Clock & Bell

When I think about some of the memorable parts of my years writing online, I’m usually most nostalgic for the earliest years: 1997-2001-ish. But recently, I fell into a different sort of nostalgia spiral. I forget how it even started, but I found myself missing the way blogging was just a handful of years ago.

A paint-chipped corner of a table

In 2008, when I was living in Calgary, I started a new blog called Clock & Bell. I’d started it because I felt I’d been getting too personal on my other, main blog, and wanted to take a step back. This will become amusing shortly. At first it worked. I posted whatever: snippets of my day, little creative writing pieces that I had no intention of doing anything more with. For example, this is an entire entry, from September 1, 2009:

And when the teenagers descend with their seagull voices, I seek sanctuary in the bookstore across the street, decorated as I am with owls. I pick the dustiest books and take them home.

And this is from September 12:

There are two women sitting on a balcony, wrapped in blankets, drinking slowly from mugs. They are looking at a laptop, propped up on a chair and then on two cushions. They point at it, gesture and laugh. It makes me miss when all my friends lived in the same city, though we have never done this exact activity.

I am talking to one of these friends on the phone as I notice the women, so it helps.

They are inside now, and their left-behind scene – chairs, cushions, draped blankets in red and white, discarded mugs – is so picturesque but there is really no way I can photograph it without looking a creep.

I am frying potatoes, spring onions and tomatoes for lunch. Contemplating coffee to go with it though I haven’t had a drop of water all day. I’ve spent a lazy morning reading, forgetting to hydrate.

I also used to post photos of scenes (with subtitles on) from movies like An Angel at My Table, Breathless, and the 1972 Solaris. Not because I’m a huge film buff or anything, but I suppose because they were pretty, or thought-provoking. I sort of wanted to do that with my writing too.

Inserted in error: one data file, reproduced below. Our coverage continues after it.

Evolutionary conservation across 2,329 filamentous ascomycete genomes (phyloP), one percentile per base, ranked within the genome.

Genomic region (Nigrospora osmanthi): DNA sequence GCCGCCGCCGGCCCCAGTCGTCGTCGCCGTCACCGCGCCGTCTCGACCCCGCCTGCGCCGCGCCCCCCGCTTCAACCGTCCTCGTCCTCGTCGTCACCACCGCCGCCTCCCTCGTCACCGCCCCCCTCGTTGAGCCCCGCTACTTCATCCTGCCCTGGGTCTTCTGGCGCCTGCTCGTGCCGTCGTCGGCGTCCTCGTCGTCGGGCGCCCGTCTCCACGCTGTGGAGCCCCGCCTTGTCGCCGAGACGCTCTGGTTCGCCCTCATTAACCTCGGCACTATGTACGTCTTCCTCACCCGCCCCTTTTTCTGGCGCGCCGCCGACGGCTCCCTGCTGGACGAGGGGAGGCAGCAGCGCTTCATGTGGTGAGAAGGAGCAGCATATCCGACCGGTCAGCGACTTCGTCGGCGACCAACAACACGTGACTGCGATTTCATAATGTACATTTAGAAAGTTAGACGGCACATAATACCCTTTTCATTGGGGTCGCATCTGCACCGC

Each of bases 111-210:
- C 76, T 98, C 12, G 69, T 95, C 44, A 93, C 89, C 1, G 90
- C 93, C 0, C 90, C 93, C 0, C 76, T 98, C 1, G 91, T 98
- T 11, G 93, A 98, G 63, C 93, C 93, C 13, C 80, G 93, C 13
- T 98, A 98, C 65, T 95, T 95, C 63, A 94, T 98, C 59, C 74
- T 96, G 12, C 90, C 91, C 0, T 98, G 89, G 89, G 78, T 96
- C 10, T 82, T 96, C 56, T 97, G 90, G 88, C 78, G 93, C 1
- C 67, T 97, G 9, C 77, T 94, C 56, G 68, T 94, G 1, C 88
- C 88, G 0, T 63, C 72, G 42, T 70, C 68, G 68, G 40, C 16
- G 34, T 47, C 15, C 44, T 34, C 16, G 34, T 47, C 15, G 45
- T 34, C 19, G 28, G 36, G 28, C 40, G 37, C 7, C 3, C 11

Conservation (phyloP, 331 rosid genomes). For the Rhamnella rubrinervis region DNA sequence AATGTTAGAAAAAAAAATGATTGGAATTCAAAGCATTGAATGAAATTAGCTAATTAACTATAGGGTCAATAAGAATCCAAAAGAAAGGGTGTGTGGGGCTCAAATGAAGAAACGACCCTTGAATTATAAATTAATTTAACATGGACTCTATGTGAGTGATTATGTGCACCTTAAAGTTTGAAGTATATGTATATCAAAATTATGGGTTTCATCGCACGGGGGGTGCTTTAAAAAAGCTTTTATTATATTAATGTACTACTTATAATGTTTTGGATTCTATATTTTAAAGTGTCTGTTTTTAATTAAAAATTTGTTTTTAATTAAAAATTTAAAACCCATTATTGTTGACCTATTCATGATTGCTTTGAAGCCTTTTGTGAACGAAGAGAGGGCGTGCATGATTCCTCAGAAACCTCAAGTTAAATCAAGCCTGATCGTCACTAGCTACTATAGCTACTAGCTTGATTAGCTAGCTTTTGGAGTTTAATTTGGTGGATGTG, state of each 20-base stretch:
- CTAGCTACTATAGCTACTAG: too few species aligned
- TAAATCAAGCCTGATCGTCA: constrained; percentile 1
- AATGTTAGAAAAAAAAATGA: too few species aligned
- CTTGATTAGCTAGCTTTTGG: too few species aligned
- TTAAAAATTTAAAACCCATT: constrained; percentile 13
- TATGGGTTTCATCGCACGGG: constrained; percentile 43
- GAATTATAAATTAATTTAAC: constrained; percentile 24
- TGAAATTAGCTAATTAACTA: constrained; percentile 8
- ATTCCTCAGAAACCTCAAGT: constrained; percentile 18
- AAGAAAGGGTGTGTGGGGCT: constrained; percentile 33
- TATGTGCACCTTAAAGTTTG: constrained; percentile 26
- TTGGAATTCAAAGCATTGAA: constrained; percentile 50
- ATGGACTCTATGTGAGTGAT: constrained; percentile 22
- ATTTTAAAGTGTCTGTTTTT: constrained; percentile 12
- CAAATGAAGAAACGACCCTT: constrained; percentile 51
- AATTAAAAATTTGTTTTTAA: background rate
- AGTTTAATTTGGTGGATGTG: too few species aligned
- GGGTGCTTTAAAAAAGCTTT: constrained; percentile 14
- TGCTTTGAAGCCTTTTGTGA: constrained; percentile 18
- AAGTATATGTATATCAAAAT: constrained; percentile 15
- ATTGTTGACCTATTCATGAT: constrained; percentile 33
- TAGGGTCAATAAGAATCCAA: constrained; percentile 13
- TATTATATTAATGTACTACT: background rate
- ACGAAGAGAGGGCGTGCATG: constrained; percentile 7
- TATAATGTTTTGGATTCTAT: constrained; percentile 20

(Side note: GODDAMN do I miss the Calgary Public Library’s killer DVD selection.)

Then, in 2010, two things happened. My husband and I were stranded in Europe because of the Eyjafjallajökull eruption, and a week after we returned to Canada, we moved across the country.

Plants through a steamed-up window

Maybe for those two reasons, my blog started to ease back into feelingsy territory. I talked more about my life, what I was actually thinking and experiencing. Still nothing too personal, but just more. I was feeling both unsettled and excited about that new stage of my life, and I wanted to sort of ping the world and talk about it. “Hey, is it just me?”

Sometimes I didn’t write anything, though. Sometimes I just posted photos. Exploring Toronto, visiting my parents at my childhood home with a frequency I had missed during my nine years in Calgary. I’m a nostalgiamonster, so returning to my hometown and sometimes the actual home I grew up in was a never-ending source of things to write about and photograph – especially when I bought my first DSLR.

A rainy backyard

People followed me from my old blog to the new Clock & Bell, but I started to get new readers too. It was so much fun to chat with people in the comments, to read their own blogs, to do my daily tour around my blogroll. I discovered so many great blogs then, and they were updated all the time, and there were great discussions in their comment sections too. I met one of my closest-ever friends through a random blog comment.